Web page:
Of course, the CCP will continue to engage in innovation mercantilism and techno-authoritarianism. Open and free countries cannot turn a blind eye to it completely, and many of them are now considering possible collective responses. The Wall Street Journal noted last month that the Biden administration has been formulating a “pragmatic approach of cobbling together groups of countries to work jointly on technology. The goal is to stay ahead of China in semiconductors, artificial intelligence and other advances that are expected to define the economy and military of the future.”
While the new U.S. artificial intelligence commission’s report is big on grand industrial policy responses to China, the report did contain many good ideas, such as attracting foreign talent through immigration reforms and improving the technical skills of the domestic workforce. Moreover, the report argued:
The U.S. must work hand-in-hand with allies and partners to promote the use of emerging technologies to strengthen democratic norms and values, coordinate policies and investments to advance global adoption of digital infrastructure and technologies, defend the integrity of international technical standards, cooperate to advance AI innovation, and share practices and resources to defend against malign uses of technology and the influence of authoritarian states in democratic societies.
Many others have been recommending such multilateral responses to China for many years. Robert Atkinson, president of the Information Technology and Innovation Foundation, has proposed a joint U.S.-EU-Japan Technology Alliance or even a “NATO for trade” to craft collective strategies that could counter unfair Chinese policies that harm global free trade and investment. Similarly, a recent Brookings report outlined strategies for “strengthening international cooperation on artificial intelligence” through bodies such as the G-7 and other groups.
While multilateral efforts sometimes fail to live up to lofty expectations, they at least offer a more constructive way for a coalition of nations to work together to influence Chinese behavior. For example, unilateral export controls on China aren’t going to do much good if the Chinese can find other vendors or trading partners beyond U.S. shores. A broad-based multilateral alliance of partners, however, might be able to take a more hard-nosed and effective approach to curbing Chinese mercantilism and discouraging other nations from working with them.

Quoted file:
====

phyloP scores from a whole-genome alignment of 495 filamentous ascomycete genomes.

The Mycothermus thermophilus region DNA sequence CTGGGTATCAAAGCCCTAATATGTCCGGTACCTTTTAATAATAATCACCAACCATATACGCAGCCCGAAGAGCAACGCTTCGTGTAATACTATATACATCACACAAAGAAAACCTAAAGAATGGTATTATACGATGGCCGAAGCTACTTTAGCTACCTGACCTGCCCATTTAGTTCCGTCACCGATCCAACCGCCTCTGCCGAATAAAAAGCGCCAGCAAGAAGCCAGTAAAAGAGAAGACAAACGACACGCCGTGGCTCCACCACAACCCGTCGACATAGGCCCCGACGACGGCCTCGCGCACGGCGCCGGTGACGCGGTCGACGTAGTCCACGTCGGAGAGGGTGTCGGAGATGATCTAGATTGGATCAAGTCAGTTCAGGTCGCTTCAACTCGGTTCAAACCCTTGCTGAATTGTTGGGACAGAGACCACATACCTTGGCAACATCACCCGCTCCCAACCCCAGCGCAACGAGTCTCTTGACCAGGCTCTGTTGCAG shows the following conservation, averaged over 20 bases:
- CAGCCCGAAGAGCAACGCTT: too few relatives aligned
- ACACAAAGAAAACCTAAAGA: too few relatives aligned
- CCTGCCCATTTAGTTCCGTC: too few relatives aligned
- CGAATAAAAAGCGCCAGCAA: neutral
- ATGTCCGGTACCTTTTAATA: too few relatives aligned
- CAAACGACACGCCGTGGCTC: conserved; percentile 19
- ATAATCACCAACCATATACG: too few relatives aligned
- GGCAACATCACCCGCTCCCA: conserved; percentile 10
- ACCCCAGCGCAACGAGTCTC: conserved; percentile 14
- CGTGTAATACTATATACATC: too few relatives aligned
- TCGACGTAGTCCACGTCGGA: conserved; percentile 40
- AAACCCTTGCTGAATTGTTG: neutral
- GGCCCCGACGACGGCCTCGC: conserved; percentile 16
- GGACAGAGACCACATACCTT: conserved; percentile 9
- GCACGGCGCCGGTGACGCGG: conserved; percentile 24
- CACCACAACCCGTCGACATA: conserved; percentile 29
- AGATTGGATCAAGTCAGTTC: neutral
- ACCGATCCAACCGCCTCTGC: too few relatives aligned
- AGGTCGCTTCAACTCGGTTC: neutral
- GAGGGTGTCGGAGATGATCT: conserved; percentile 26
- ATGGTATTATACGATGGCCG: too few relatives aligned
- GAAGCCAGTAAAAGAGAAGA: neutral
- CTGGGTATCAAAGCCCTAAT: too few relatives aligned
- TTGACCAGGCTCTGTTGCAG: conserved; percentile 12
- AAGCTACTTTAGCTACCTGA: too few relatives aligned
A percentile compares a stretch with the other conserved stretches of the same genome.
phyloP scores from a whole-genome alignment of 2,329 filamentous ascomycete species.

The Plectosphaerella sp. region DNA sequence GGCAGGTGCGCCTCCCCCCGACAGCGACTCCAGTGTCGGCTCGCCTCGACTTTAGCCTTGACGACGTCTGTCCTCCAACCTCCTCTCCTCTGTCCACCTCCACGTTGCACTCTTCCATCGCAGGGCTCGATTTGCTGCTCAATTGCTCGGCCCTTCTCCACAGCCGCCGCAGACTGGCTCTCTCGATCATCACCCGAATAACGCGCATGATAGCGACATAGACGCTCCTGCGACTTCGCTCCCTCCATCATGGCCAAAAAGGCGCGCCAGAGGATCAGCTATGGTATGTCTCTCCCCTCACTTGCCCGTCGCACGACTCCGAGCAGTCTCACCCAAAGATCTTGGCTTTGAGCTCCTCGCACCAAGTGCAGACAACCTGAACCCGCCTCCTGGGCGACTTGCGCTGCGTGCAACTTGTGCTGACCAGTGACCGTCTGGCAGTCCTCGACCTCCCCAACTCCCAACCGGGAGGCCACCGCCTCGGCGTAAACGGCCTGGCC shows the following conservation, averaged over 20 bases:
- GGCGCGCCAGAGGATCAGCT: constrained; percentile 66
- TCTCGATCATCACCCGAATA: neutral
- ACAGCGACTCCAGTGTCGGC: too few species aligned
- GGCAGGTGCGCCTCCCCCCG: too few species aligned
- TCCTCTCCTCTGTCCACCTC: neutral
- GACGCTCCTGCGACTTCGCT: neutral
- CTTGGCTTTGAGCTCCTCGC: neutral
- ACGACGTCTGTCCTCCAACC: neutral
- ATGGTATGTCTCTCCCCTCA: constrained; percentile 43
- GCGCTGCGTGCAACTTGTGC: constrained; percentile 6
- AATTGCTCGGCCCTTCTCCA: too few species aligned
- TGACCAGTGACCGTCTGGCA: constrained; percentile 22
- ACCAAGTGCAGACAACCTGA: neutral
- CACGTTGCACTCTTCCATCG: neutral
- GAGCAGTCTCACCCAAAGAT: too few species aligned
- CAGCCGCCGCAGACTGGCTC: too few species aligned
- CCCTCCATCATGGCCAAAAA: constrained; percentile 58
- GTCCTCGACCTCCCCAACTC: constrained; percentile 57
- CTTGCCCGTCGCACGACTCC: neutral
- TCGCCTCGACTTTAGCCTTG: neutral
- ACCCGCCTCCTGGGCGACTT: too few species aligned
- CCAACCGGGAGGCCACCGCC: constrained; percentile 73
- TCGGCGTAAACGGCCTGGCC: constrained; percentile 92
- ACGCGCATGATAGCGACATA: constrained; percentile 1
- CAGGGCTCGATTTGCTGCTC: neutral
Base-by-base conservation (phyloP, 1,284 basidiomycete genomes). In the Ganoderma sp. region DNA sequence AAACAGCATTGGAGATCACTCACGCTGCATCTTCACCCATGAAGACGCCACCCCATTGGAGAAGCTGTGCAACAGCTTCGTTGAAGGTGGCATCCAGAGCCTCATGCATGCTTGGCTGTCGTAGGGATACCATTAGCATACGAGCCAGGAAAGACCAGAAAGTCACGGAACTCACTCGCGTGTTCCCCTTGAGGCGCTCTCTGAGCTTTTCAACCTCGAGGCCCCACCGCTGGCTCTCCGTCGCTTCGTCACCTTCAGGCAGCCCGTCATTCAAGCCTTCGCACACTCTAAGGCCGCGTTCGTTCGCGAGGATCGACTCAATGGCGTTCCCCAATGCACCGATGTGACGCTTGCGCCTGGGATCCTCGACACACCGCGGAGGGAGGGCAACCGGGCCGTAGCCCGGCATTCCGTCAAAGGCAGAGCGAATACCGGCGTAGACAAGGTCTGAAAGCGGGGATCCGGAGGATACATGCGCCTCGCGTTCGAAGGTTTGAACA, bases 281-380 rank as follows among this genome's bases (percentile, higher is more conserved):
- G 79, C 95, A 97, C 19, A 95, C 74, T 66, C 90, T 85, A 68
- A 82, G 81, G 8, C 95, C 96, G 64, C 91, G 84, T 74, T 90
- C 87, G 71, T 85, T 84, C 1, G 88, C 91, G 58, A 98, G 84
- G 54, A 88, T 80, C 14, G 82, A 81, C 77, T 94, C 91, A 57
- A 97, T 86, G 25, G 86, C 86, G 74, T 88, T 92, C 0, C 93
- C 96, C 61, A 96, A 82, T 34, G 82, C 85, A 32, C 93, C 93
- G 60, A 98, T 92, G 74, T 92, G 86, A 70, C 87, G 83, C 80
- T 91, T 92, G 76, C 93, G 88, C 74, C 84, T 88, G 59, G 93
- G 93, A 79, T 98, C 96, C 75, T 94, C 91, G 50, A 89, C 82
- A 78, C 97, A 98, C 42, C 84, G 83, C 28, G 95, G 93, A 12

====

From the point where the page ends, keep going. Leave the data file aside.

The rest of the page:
In the meantime, adopting China’s industrial policy model would be costly and counterproductive. As Washington Post columnist David Ignatius warns, “if officials aren’t careful, government intervention could also afflict our best companies with the dead weight and dysfunction of our broken political system. We need government to spawn brainpower, not bureaucracy.”
America needs to embrace its already vibrant venture capital market, the benefits of basic science and prize competitions, and a light-touch regulatory approach instead of gambling taxpayer dollars on grandiose industrial policy schemes that would likely become boondoggles.
This article is the fifth in a series on the future of innovation. The first piece in the series is a dialogue between Adam Thierer and Matt Ridley on the proper role of government in promoting innovation. The second article in the series concerns the future of permissionless innovation. The third article examines technological innovation in Europe. The fourth article discusses how India may soon replace China as most innovative place on earth.